Just register in any website and put a picture of a cartoon (or some very ugly bloke). You'll see how some pretty ladies send you messages but *wait for it*... you have to pay to read them! Then you keep your automated conversations.


RE: Starting a dating website - Mister Happy - 10-02-2019 12:01 AM

(09-16-2011 10:16 AM)Geronimo Wrote:  I have a unique idea about making a dating website. Have any of you started something similar? What about the laws? Is it legal to start something like this?
Just figure out how to get the cash from the members bro. As long as there is no involvement of people who have not reached legal age and no pay for play, there are no criminal legal worries. Once you make a fair amount of money, hire a lawyer to protect your money from civil suits. If there is no money, there is no risk from civil suits.


RE: Starting a dating website - 66Scorpio - 10-02-2019 09:33 AM

You generally need:

1) An established user base
2) A hook
3) Time

Pick two.

OKC had their Q&A matching system as a hook (apparently a bunch of math majors), launched it as a free site and then it took off over time.

Lavalife started as Telepersonals before re-branding and going online. They had an established user base around Toronto and a few other cities then expanded and people largely switched to online.

POF is sort of an exception in that it was early in and took lots of time. However, it has no hook and is dying because of executive meddling, a poor front end, and a not particularly attractive user base these days from what I have heard and seen.

I had a friend who was looking at launching a dating web site. She was already running a foodie blog and was working on a way to rope her fan base into online dating. Not sure how it worked out but that functions both as a hook and an established user base. The foodie angle is sort of related to dating when you think of restaurant reviews or home cooking options.

A non-English language site might work, but you have to look at the demographics. A Chinese site might work in Vancouver or Toronto, a Greek site might work in Melbourne, a Tagalog site might work in Guangzhou.

A site for marriage minded would need a lot of value added in the form of vetting and matching. Dating intentions online run fast and loose with the truth with both sexes avoiding saying that they want ONS/FBs etc for the opposite reasons and guys saying they want something serious when they obviously don't.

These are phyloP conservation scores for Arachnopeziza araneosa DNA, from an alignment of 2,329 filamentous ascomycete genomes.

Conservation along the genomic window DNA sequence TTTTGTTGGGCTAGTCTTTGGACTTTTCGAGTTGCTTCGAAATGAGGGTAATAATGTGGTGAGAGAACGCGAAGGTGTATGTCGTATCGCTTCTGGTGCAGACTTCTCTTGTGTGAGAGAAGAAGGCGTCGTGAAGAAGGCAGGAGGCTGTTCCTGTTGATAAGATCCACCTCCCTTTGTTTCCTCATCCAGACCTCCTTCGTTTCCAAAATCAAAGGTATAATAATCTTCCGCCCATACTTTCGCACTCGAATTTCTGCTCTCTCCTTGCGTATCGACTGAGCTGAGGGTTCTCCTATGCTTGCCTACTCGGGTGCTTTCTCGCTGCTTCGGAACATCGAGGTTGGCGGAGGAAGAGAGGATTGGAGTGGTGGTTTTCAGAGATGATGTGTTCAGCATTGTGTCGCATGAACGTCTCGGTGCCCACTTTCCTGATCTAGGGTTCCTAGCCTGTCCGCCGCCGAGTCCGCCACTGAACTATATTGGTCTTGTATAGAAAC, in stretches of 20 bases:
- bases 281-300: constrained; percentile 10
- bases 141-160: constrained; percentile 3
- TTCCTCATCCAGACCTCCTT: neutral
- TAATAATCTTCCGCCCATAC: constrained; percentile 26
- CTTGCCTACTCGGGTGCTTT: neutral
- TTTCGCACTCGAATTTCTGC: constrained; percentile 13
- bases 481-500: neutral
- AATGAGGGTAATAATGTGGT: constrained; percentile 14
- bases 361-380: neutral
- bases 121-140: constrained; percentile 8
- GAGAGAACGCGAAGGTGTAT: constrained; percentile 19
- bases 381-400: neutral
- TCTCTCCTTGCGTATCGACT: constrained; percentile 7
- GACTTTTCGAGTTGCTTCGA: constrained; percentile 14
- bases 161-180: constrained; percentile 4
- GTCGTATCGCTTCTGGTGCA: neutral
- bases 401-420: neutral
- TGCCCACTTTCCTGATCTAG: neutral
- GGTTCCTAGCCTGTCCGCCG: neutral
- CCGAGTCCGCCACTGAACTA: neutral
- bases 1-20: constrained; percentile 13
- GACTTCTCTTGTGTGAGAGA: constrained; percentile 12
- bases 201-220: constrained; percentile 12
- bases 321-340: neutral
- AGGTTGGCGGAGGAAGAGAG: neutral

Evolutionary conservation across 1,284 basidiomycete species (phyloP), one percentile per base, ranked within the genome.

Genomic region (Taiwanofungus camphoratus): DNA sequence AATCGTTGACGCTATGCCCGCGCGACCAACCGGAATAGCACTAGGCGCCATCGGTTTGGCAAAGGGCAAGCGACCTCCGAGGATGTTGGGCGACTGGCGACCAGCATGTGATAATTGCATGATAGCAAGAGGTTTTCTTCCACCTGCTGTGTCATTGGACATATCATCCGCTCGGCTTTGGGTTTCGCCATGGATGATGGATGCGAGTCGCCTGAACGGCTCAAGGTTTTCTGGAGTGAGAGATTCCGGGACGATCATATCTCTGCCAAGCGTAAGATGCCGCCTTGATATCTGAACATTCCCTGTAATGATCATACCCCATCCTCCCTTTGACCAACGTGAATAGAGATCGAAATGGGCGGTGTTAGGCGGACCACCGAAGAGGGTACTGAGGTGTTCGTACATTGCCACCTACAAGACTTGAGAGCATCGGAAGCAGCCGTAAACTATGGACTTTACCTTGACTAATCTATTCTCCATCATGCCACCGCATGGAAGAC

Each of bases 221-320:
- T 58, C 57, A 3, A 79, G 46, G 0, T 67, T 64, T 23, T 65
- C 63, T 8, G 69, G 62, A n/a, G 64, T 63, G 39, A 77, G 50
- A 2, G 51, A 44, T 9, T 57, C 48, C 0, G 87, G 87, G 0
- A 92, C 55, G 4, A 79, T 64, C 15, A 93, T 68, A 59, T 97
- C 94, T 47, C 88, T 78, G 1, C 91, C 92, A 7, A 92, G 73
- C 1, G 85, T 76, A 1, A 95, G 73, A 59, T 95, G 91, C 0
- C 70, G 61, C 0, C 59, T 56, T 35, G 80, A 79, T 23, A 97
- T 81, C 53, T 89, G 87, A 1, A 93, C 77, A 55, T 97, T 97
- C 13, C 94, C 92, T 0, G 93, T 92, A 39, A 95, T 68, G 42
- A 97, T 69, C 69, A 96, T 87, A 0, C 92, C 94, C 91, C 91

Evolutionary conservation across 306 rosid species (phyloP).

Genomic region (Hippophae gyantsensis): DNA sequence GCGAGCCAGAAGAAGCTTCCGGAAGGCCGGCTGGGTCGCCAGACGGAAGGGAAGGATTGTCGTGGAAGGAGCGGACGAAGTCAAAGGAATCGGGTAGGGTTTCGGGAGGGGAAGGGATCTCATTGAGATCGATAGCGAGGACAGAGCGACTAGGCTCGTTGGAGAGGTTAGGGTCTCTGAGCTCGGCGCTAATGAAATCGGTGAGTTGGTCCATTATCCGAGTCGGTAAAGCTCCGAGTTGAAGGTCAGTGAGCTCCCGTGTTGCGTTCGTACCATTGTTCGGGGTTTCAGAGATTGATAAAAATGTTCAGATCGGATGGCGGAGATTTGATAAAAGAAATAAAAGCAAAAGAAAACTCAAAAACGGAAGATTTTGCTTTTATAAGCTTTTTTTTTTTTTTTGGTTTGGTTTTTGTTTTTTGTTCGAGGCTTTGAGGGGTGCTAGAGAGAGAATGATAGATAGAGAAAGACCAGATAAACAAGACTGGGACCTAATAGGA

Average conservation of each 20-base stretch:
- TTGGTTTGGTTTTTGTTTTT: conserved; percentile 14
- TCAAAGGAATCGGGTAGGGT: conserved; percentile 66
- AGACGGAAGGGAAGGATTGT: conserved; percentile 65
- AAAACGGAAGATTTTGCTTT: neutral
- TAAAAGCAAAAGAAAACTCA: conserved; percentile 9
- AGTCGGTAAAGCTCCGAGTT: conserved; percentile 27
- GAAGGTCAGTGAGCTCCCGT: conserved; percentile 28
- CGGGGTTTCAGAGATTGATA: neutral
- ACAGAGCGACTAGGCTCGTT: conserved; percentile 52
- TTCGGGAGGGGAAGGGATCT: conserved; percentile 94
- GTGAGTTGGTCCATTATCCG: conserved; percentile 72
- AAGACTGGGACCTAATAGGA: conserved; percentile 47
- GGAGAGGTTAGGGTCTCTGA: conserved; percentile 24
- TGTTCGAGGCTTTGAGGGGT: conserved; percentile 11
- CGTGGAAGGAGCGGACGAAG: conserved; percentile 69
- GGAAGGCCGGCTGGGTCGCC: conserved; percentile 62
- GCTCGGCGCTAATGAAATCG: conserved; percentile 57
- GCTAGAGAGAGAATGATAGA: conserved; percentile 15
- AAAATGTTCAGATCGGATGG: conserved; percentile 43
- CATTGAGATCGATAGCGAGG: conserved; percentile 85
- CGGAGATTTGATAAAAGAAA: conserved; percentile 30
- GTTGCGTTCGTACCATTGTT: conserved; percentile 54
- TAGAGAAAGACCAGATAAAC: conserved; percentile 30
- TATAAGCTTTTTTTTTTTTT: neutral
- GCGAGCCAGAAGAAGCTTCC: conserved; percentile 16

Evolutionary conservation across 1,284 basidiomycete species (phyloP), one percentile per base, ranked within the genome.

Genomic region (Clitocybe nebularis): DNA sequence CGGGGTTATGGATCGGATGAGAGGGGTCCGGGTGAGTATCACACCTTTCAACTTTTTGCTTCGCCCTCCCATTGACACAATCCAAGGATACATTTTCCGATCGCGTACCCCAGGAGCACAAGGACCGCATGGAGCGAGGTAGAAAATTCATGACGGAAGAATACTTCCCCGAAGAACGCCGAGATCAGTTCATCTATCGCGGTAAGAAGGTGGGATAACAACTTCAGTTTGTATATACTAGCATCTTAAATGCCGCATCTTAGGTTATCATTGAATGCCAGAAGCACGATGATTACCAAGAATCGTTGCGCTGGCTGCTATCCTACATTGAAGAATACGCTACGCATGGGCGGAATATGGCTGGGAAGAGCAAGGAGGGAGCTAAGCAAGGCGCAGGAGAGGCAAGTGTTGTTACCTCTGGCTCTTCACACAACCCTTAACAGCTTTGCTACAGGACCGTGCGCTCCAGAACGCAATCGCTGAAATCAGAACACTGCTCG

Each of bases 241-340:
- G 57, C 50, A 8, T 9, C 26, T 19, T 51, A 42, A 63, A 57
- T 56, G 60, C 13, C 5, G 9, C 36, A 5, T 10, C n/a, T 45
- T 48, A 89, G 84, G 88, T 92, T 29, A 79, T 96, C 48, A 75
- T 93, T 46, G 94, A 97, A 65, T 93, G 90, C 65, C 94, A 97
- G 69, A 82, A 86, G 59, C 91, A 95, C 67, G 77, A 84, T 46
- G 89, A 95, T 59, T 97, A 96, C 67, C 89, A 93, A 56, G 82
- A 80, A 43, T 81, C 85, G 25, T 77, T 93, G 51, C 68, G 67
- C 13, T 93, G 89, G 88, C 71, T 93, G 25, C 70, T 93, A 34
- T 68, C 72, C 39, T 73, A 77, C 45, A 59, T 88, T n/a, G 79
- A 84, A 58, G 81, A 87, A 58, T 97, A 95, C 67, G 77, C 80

Any vetting exposes you to legal liability so to do that you need some sort of insurance and a good lawyer to develop the process. It also dictates what clientele you are targeting and the sort of fees - upfront and follow on - that you are charging. Career women are willing to put up money but they will be looking for a guy who earns even more than they do.

You can use a shotgun approach to matching because there are so many ways that it can be done: psychometrics, self-reporting, astrology, socio-economic research, or hand curation (the most time consuming, and therefore the most expensive either for you if you only get paid for results, or for the client if you don't have a stellar matching history but somehow get paid upfront).

The real challenge is to get paid in line with the effort you are putting in and the value actually conveyed to clients. Pricing and payment strategies are a lot simpler for generic meeting/dating sites.


RE: Starting a dating website - wwtl - 10-02-2019 10:56 AM

(10-02-2019 09:33 AM)66Scorpio Wrote:  The real challenge is to get paid in line with the effort you are putting in and the value actually conveyed to clients. Pricing and payment strategies are a lot simpler for generic meeting/dating sites.

My country has a law from the 19th century that says charges collected for "dating" are not enforceable, because back in saner times it was considered too close to prostitution morally. Essentially: Once you know/met the person, who don't have to pay anyone for it, even if they put in effort.

There were even a few court cases about this because the outdated law text only talks about hooking up people for marriage, so agents argued hooking them up for sex isn't meant by it. The fornication brokers lost all of them obviously.